Thomas G. Dwyer, DDS, MS
A Chicken Soup for the Dental Soul extra
It was Christmas Eve, and I had drawn the short straw; now I was the on-call doctor for our dental group. OHey, don?t worry,O advised my colleague as he handed me the pager. OEveryone is so busy with Christmas plans, no one will ever call.O I hoped he was right.
As I drove home, my car radio played OI?ll Be Home for ChristmasO and I began to sing along: OI?m on-call for Christmas, you can count on me.O
When I walked through our front door, there was a whirlwind of activity as my wife finished preparations for the special family dinner with our visiting relatives. Finally, we sat down to the first-course of baked acorn squash soup. No sooner had the bowls been removed and the main course served, than the beep of the pager jolted me.
OWho could be calling on Christmas Eve?O I wondered with more than a little irritation. I quickly cleaned my plate but really didn?t taste another bite. Excusing myself, I reluctantly dialed the number on my pager. Between sobs, the woman who answered the phone said she had started dialing every dentist in the phone book and that I was the only one to call her back. She told me she had broken a tooth a few weeks earlier and was now in excruciating pain.
OIt sounds like you probably need a root canal,O I explained. OI?ll meet you at my office in 45 minutes.O Knowing it would ruin Christmas Eve with my family, I kicked myself for agreeing to make such a special accommodation for someone who wasn?t even a patient of mine. With 30 minutes to drive to the office, perhaps an hour or more with the patient, and another 30 minutes to drive home, it would be after 10 before I returned to my family.
OWhat is it?O asked my wife.
OSome idiot, who?s had a problem for weeks now, just decided on Christmas Eve that it needs to be fixed!O I hollered over my shoulder as I stormed out of the house.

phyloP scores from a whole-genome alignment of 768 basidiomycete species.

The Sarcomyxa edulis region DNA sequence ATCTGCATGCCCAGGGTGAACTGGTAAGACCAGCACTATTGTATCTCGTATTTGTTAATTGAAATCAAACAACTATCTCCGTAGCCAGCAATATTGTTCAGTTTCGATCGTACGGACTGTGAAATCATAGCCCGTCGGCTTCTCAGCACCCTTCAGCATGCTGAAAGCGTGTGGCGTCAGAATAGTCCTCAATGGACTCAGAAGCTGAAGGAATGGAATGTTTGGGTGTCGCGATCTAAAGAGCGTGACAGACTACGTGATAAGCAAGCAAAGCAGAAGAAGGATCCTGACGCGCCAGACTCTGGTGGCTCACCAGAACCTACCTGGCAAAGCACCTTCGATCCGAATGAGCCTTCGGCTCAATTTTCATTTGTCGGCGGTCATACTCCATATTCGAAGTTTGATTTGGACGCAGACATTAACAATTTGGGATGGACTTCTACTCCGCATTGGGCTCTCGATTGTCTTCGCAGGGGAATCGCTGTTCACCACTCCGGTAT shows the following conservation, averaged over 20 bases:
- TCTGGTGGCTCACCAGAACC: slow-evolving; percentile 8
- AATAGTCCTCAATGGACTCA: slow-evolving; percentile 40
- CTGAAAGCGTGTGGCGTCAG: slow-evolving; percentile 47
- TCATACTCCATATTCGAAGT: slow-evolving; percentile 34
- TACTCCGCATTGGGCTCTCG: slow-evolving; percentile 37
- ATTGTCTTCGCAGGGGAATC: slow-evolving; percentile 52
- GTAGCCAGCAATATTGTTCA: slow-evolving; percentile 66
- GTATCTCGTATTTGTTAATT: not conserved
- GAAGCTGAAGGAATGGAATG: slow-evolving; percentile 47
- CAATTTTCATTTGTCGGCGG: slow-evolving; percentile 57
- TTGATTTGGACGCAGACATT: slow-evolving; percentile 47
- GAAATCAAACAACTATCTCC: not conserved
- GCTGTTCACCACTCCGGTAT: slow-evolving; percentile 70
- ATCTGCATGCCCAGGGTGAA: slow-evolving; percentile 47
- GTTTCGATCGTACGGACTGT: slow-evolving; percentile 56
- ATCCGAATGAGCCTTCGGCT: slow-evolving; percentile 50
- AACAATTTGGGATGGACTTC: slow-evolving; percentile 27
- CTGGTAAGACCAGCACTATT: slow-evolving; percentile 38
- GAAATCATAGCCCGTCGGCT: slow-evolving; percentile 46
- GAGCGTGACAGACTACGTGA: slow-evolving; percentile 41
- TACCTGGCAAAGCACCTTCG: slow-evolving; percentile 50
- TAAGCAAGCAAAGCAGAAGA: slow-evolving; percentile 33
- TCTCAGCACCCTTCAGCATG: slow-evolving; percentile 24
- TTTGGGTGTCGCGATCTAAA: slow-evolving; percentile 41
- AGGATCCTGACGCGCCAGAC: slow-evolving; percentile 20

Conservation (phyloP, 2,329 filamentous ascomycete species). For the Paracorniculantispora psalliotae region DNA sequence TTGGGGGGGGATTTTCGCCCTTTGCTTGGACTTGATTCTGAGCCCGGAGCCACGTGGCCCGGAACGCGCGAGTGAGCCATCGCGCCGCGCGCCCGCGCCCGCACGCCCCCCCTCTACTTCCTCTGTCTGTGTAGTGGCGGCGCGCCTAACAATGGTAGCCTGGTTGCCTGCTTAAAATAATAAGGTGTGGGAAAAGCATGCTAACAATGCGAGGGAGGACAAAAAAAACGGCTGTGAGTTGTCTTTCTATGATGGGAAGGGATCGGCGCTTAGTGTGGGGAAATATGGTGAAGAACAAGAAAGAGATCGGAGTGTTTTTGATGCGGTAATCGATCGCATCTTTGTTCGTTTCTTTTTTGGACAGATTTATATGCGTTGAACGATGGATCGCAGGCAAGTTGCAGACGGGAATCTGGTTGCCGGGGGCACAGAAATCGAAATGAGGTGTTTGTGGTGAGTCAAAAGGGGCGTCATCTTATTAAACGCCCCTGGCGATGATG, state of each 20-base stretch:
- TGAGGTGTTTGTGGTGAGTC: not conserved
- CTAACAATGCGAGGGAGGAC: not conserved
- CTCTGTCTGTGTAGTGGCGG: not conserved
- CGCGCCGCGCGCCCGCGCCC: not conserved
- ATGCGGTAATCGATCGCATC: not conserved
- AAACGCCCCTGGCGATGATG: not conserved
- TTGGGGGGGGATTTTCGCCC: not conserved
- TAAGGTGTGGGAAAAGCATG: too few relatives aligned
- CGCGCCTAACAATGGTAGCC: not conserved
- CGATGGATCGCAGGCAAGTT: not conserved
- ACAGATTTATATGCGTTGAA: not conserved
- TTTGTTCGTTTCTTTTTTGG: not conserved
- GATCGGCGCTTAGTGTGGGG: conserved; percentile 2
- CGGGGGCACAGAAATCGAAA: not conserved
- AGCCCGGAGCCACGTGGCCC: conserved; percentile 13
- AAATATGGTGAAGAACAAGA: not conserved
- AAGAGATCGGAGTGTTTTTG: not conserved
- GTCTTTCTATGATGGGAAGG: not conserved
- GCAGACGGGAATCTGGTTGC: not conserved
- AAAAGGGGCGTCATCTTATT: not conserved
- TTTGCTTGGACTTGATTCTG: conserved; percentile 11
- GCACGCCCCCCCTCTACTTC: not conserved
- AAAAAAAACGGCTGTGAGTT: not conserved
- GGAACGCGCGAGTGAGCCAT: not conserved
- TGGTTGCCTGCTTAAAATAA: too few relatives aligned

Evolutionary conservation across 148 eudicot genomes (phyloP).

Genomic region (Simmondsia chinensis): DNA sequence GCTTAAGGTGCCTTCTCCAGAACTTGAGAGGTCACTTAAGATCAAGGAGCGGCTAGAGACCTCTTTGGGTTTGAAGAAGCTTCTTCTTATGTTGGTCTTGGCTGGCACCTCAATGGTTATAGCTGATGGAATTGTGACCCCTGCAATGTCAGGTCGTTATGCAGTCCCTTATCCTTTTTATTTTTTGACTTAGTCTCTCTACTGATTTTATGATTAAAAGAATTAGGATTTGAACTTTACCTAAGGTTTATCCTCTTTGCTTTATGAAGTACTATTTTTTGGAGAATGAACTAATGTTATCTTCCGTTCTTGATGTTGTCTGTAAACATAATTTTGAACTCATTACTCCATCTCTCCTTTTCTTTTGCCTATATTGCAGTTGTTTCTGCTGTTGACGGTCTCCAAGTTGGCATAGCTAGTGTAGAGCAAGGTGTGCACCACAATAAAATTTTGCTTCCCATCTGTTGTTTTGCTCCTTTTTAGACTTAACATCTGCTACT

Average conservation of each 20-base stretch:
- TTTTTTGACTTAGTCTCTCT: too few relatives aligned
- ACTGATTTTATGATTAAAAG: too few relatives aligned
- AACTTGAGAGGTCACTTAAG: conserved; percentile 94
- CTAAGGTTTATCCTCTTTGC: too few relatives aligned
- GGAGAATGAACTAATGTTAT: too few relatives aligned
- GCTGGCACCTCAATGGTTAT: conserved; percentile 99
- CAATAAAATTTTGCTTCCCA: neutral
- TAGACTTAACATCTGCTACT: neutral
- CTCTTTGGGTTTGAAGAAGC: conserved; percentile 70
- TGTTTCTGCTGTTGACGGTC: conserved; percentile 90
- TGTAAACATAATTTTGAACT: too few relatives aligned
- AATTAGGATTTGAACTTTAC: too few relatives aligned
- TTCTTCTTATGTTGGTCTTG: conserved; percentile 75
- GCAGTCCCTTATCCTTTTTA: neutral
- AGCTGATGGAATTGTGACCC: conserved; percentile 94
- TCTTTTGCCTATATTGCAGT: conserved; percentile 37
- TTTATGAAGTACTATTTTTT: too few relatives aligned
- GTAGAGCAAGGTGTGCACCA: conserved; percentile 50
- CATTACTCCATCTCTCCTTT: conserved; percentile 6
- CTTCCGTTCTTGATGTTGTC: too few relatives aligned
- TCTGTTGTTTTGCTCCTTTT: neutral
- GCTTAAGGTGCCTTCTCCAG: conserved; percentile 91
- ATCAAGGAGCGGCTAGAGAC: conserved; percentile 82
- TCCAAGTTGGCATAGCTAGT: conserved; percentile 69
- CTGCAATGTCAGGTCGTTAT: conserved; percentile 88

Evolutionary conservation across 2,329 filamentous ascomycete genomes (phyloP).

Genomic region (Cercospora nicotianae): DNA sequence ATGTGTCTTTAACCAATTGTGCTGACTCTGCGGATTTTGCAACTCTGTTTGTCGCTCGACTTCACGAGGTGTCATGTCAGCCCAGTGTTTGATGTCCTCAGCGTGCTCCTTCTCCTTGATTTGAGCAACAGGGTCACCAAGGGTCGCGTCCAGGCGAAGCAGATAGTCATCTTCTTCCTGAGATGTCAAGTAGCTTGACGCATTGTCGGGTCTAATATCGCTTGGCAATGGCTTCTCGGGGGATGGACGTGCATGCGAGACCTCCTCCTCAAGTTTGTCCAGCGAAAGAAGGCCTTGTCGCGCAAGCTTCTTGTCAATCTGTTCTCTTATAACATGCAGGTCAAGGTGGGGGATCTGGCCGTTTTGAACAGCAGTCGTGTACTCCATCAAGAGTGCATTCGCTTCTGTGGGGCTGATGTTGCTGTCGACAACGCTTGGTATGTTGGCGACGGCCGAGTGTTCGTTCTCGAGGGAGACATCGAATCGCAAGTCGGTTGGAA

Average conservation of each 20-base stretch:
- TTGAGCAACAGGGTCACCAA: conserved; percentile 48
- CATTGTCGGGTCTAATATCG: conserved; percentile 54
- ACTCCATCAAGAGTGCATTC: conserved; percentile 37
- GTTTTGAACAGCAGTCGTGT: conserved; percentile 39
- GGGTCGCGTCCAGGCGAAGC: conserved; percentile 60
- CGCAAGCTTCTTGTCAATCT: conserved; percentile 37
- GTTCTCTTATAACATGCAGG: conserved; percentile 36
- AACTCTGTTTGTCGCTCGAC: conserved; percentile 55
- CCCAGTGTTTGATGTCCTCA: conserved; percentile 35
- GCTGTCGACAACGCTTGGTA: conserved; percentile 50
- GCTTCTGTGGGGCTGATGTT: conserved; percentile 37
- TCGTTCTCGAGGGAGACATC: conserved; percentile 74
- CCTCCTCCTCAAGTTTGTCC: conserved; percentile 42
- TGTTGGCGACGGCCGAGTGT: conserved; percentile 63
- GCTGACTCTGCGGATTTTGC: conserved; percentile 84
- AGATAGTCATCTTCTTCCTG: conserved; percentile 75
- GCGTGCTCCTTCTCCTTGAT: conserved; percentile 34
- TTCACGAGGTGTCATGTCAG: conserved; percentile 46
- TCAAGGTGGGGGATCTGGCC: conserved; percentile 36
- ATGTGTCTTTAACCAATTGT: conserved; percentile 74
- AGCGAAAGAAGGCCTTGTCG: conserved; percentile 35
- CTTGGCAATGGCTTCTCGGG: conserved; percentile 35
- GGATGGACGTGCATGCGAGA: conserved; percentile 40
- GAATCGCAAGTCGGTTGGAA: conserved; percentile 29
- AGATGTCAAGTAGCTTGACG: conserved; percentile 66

On the drive to the office, I heard that song on the car radio again and joined in, furiously pounding the steering wheel as I sang, OI?m on-call for Christmas, you can count on me.O
When I arrived at the office and began to unlock the front door, I heard someone approaching. I turned to see a very pregnant woman walking slowly toward me.
OAre you Mary?O I asked.
OYes, Doctor, thank you for coming out to help me,O she began.
OWhen are you due?O I asked.
OAny minute now,O she said.
My irritation quickly vanished and I felt ashamed for being so upset by this emergency.
OWell, come on in,O I said. OAt least we?ll get your tooth fixed up.O Her broken tooth was badly decayed and clearly need root canal treatment. I explained that I would start the procedure that evening and finish after her baby was delivered. And so, Mary, the unborn babe, and I spent Christmas Eve together treating a bad tooth.
As I worked, I thought of another time, another Mary, and the unborn Jesus. They would have had a very bad night that first Christmas Eve had it not been for the kindness of a stranger; a caring innkeeper who took pity on them and let them use his stable.
OOkay, Tylenol should take care of any pain from the procedure. I think you?ll do just fine. Give me a call in a few weeks and we?ll finish the root canal,O I said.
OThank you very much for helping me,O she replied. OI?m sorry I ruined your Christmas.O
Ruined? Well, the evening had not turned out like I expected, but I felt as though I had been called on to play the modern role of the kindly innkeeper; to help Mary in her hour of need. Ruined? No, my Christmas Eve had been enriched. In some ways, it was almost like being part of the first Christmas.
(c)1999 Jack Canfield and Mark Victor Hansen. Reprinted by permission. Not sold in stores, OChicken Soup for the Dental SoulO is available by phone at (800) 247-6553.